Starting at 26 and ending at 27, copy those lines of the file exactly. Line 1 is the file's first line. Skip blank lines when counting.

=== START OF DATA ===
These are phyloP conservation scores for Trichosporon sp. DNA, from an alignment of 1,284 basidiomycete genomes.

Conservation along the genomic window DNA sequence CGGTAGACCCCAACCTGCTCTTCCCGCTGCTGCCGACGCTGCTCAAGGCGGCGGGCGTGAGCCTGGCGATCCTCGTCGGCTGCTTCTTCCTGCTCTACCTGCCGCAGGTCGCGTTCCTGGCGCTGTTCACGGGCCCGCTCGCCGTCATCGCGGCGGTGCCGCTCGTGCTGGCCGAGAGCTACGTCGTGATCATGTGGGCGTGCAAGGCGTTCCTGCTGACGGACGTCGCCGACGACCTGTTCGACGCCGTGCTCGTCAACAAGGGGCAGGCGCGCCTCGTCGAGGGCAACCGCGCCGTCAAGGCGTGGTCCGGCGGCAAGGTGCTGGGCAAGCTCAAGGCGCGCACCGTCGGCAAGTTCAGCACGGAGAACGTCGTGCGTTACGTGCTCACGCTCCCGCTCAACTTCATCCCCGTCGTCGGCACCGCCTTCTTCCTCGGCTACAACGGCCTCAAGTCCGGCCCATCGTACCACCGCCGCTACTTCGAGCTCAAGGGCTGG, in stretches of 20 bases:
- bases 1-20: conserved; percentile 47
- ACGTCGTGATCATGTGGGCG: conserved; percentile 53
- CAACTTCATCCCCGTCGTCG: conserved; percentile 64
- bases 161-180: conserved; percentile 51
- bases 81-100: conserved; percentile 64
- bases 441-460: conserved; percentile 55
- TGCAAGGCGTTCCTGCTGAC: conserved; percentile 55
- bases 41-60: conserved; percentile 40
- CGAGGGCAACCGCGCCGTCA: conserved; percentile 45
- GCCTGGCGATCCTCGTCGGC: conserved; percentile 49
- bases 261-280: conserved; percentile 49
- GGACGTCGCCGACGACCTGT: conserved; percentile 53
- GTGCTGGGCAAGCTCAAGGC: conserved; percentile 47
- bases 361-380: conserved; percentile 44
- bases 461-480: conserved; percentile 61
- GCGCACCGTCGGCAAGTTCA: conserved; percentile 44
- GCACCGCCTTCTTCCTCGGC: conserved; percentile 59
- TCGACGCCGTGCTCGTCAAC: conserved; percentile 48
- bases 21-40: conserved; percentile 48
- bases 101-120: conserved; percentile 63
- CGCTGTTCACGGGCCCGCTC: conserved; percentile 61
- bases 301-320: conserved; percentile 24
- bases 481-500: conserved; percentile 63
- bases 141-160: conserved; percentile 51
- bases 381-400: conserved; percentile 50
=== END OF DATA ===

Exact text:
- bases 141-160: conserved; percentile 51
- bases 381-400: conserved; percentile 50